Solvent and ecosolvent inks allow you to print onto various types of uncoated films, including RTape’s VinylEfx® vinyl print media. As wonderful and easy to use as these print systems are, you must test and evaluate the inks and your printer settings prior to production. Incompatibility between the ink system and the print media could be problematic.
Typical problems encountered, when printing on many different types of films, involve poor ink adhesion, shrinkage, vinyl curling, color shift and/or dot gain. To reduce the likelihood of problems, follow these few simple rules:
When you are printing with solvent or ecosolvent inks on films, such as VinylEfx®, you must carefully control ink density. Heavy ink concentration, which occurs when you print a solid color or drop shadows, contributes to shrinking and curling. When printing on ChalkTalk®, a modified styrene, too heavy of an ink deposit can embrittle the film, frequently resulting in cracking. This fact alone should raise concern when attempting to print on this film with solvent or ecosolvent inks.
To minimize curling and other adverse effects when printing on films, such as VinylEfx®, adjust your ink limit to less than 250%. In addition, never print to the edge of the media. Instead, provide a 1/4-in. ( 6mm), outline around the printed image.
Heavy ink concentrations can cause other problems. They can take forever to dry. The ink can also bleed or puddle into ink islands.
To minimize bleeding, slow your printing speed. The slower speed also reduces the likelihood of vinyl contraction, because the ink has extra time to start drying before another ink layer is printed. The downside is, of course, less printing efficiency.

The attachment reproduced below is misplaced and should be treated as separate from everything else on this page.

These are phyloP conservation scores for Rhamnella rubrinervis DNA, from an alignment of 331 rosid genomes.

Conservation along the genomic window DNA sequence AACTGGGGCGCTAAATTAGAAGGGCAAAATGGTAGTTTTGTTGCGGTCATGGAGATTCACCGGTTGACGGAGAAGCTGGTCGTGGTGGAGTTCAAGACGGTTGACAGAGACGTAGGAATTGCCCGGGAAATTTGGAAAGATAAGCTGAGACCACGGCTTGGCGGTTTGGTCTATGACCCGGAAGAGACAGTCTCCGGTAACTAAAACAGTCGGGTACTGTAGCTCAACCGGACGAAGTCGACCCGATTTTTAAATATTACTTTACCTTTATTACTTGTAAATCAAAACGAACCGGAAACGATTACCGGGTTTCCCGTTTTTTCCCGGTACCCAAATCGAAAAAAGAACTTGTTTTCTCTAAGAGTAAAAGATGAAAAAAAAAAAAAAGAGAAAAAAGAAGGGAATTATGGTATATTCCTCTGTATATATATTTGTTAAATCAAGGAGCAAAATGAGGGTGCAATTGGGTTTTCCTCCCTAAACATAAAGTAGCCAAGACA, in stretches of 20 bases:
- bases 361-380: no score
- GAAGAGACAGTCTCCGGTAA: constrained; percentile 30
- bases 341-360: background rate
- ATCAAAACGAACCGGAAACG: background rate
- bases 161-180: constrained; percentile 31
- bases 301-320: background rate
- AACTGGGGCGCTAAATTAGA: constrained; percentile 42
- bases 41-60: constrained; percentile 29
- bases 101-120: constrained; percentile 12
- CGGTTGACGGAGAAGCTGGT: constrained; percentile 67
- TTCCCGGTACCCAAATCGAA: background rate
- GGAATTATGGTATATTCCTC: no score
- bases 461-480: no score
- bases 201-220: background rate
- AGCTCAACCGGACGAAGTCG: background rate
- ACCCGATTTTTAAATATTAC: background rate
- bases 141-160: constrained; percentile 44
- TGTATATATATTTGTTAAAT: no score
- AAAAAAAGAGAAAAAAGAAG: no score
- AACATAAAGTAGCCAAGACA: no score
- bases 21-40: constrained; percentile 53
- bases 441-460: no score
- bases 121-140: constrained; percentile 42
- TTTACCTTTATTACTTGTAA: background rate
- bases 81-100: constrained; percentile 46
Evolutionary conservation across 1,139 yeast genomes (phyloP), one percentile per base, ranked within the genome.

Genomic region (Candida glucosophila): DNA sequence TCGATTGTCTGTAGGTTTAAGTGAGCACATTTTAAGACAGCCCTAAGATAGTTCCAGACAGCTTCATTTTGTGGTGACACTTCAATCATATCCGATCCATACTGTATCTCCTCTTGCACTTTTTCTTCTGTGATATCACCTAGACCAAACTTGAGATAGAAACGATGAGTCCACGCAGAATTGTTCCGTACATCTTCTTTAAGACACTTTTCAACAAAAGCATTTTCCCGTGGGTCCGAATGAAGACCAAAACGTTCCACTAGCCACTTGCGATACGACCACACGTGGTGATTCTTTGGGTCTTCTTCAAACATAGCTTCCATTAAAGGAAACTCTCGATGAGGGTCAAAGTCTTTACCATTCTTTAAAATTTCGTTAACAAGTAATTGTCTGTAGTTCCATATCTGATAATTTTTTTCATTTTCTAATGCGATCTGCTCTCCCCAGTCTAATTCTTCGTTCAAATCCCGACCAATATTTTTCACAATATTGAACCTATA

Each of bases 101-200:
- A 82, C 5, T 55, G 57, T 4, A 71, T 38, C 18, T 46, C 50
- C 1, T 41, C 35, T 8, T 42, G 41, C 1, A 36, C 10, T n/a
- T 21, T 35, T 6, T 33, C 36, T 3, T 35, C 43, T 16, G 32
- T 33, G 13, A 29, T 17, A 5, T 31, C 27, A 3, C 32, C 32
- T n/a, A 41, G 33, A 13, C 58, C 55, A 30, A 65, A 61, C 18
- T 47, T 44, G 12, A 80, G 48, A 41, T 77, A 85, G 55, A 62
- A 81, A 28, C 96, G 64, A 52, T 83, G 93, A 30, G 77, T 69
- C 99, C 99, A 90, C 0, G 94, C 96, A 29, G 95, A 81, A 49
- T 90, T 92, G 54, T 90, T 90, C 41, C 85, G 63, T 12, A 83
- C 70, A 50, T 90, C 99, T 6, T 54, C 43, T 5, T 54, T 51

To accelerate the drying of the inks, you may be tempted to increase the dryer temperatures. Easy does it! During heating, the expanding film can tunnel on the release liner. Tunnels between the film and release liner can form as the heated film under the dryer expands and pushes against a cooler, rigid, film mass.
When printing onto high gloss films, such as cast vinyls or RTape’s VinylEfx®, use lower-resolution settings. On glossier films, this will help prevent the dots of higher-resolution prints from running together.
When printing higher resolutions, in addition to adjusting the density curve in your profile to control the amount of ink that you print, reduce your print speed. You’ll experience less bleeding, especially when printing onto glossy films. You also give the ink more time to dry before the printheads make another pass. Generally, you get better results with matte-finish films, as opposed to glossy ones.
Printing on RTape’s ChalkTalk® with solvent and ecosolvent inks is not advisable for another reason other than the potential for cracking. These inks are transparent. The slate grey of the ChalkTalk film will show through. My suggestion is, if you have the option of printing with a UV inkjet system, that’s your best choice, especially if you have white ink.
UV inks are 100% solids. What that means is 100% of what is deposited on the substrate is cured. What’s more, UV inks are opaque. The ideal way to print on the ChalkTalk® or other films that are patterned or of a dark hue is to first print white to completely block out the background. Then print the other colors. UV inks also allow you to print to the edge without the fear of edge curl.
Conclusion. To minimize problems, test and evaluate your media choice with your printer and inks, prior to production. By operating your equipment in a suitable environment, based on the printer manufacturer’s recommendations, and use the proper print settings you should achieve acceptable results.